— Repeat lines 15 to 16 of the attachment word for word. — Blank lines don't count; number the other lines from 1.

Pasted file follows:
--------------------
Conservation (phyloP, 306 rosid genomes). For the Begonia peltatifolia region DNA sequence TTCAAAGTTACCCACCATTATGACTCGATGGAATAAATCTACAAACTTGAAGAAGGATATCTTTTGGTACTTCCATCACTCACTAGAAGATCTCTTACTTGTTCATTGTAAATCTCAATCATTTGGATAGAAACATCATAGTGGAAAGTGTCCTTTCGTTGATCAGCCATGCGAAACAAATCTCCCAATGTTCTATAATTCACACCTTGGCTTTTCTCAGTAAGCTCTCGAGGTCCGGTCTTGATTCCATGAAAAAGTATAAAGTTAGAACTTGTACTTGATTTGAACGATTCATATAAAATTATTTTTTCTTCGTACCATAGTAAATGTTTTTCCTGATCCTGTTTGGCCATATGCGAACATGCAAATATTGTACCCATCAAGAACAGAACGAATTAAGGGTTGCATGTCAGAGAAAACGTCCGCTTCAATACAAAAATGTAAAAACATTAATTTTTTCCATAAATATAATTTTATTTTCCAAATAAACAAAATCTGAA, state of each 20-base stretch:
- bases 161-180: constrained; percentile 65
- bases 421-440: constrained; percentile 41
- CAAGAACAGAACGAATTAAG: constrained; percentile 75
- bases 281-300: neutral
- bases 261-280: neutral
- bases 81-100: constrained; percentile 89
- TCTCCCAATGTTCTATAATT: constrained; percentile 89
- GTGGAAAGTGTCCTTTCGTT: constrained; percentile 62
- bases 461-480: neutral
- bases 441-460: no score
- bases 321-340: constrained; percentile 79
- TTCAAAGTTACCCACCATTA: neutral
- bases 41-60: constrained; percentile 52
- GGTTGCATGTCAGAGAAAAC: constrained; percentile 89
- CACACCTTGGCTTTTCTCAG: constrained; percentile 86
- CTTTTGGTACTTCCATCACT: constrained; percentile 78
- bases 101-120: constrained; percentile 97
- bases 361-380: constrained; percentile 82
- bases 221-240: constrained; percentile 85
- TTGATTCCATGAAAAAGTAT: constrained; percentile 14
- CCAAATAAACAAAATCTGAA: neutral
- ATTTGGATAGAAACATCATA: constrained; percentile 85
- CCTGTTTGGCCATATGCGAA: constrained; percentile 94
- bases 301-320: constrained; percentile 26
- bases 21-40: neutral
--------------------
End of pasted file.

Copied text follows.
- GGTTGCATGTCAGAGAAAAC: constrained; percentile 89
- CACACCTTGGCTTTTCTCAG: constrained; percentile 86